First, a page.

There could be no stronger grounding than the authorization of the author of the universe. But we cannot move into this through winning rational arguments. One sees on message boards the bitter result of trying to confront the secular minded hoards with logic and theology. We have to find some new way around it. We have to get our bearings again. We are spoiled to live in a society which coasts on Christian memories. We have to find again the way Paul did it. We have to find out how to live in the power of God. We have to show the power and love of God to a pagan world. But it should help to understand the intellectual basis of the struggle.













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14 comments:

TJW said...

I'm an agnostic but I still think that's an excellent post.

I'm interested in ethics. Where did you study it?

J.L. Hinman said...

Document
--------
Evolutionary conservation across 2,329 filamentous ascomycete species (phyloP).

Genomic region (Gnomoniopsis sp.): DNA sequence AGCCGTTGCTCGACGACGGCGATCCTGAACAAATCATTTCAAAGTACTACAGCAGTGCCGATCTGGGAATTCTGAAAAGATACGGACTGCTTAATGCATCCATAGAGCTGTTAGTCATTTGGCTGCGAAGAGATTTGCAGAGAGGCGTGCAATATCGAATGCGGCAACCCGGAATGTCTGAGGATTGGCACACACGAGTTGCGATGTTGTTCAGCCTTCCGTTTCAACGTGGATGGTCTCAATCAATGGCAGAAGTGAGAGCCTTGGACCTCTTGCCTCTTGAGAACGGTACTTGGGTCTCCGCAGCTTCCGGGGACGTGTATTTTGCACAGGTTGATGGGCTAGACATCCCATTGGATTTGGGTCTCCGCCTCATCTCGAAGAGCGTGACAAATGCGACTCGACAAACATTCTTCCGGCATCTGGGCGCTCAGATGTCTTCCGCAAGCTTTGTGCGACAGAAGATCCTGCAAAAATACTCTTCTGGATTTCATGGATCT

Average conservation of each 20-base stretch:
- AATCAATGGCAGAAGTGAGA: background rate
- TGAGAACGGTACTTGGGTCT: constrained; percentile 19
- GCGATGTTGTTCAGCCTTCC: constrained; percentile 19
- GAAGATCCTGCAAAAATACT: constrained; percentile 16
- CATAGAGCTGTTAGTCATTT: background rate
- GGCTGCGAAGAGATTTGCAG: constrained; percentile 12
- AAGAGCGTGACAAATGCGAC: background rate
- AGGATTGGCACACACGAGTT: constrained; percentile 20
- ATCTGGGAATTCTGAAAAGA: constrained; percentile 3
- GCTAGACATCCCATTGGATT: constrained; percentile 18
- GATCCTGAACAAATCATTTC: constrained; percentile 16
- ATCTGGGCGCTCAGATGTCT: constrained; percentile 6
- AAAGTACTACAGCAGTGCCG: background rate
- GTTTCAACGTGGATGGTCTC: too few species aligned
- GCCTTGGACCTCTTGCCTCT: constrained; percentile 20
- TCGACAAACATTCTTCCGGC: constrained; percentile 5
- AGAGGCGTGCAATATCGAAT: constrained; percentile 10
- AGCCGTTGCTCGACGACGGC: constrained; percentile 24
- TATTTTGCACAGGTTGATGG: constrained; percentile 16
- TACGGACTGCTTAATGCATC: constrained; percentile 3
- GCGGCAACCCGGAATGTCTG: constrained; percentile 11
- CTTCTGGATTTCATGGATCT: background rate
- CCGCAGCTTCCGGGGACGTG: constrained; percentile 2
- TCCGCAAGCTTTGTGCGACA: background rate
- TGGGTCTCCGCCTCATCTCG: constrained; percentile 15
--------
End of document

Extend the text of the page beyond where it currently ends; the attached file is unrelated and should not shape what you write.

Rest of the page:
I did my Masters degree (MTS) at Perkins School of Theology, Southern Methodist U. There I took courses with Dr. Frederick Carney, who is retired but was a major force in medical ethics, and studied natural law theory.

In Doctoral work I studied for Ph.D. at the University of Texas, Dallas. There I took courses with Victor Worsfold. He was not as famous as Carney but he was very good. Worsfold studied with John Rawls, at Oxford. Rawls wrote A Theory of Justice. In my opinon it's one of the great books of the 20th century.

J.L. Hinman said...

here is an article by Worsfold in the Journal, Negations, that I published back when I was at UTD.


http://www.datawranglers.com/
negations/

TJW said...

Thanks for that link, looks like a good journal.

I'll definitely keep reading your site (I've put it in Google Reader).

I haven't read Rawls but I have read a bit of political theory. The concept of authority is one I find particularly interesting though it's something most of us ignore. I read the entry at http://plato.stanford.edu/entries/authority/ which is pretty good. That is the kind of thing that I like thinking about.